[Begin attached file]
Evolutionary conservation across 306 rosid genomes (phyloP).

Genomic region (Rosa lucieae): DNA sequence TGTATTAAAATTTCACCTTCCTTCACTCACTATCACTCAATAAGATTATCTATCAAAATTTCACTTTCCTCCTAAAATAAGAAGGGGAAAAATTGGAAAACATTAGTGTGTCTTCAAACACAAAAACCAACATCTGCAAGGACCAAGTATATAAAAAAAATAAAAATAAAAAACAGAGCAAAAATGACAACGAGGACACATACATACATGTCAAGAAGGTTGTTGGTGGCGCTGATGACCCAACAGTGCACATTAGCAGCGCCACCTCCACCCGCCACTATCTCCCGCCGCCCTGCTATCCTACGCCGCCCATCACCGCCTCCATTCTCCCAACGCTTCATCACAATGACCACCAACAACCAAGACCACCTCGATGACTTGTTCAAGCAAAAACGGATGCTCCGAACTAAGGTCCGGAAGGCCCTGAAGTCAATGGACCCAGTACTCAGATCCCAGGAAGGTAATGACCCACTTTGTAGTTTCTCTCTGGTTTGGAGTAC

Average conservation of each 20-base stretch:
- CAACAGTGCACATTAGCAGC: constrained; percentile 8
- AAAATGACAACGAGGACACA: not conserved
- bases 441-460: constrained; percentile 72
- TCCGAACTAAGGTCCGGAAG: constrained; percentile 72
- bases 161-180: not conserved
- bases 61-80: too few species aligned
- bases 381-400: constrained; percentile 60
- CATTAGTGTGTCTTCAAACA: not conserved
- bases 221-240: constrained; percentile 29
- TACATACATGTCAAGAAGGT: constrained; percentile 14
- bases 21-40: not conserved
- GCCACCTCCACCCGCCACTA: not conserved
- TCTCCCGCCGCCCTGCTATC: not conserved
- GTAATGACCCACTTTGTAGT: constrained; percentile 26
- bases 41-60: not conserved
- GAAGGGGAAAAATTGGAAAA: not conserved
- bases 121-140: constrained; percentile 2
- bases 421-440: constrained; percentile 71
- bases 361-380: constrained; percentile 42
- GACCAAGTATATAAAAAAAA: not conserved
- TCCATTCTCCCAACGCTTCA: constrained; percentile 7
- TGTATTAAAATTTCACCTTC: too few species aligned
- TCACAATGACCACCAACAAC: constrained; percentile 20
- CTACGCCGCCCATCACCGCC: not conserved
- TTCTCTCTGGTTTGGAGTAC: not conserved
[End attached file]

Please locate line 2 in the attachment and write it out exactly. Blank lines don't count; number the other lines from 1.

Genomic region (Rosa lucieae): DNA sequence TGTATTAAAATTTCACCTTCCTTCACTCACTATCACTCAATAAGATTATCTATCAAAATTTCACTTTCCTCCTAAAATAAGAAGGGGAAAAATTGGAAAACATTAGTGTGTCTTCAAACACAAAAACCAACATCTGCAAGGACCAAGTATATAAAAAAAATAAAAATAAAAAACAGAGCAAAAATGACAACGAGGACACATACATACATGTCAAGAAGGTTGTTGGTGGCGCTGATGACCCAACAGTGCACATTAGCAGCGCCACCTCCACCCGCCACTATCTCCCGCCGCCCTGCTATCCTACGCCGCCCATCACCGCCTCCATTCTCCCAACGCTTCATCACAATGACCACCAACAACCAAGACCACCTCGATGACTTGTTCAAGCAAAAACGGATGCTCCGAACTAAGGTCCGGAAGGCCCTGAAGTCAATGGACCCAGTACTCAGATCCCAGGAAGGTAATGACCCACTTTGTAGTTTCTCTCTGGTTTGGAGTAC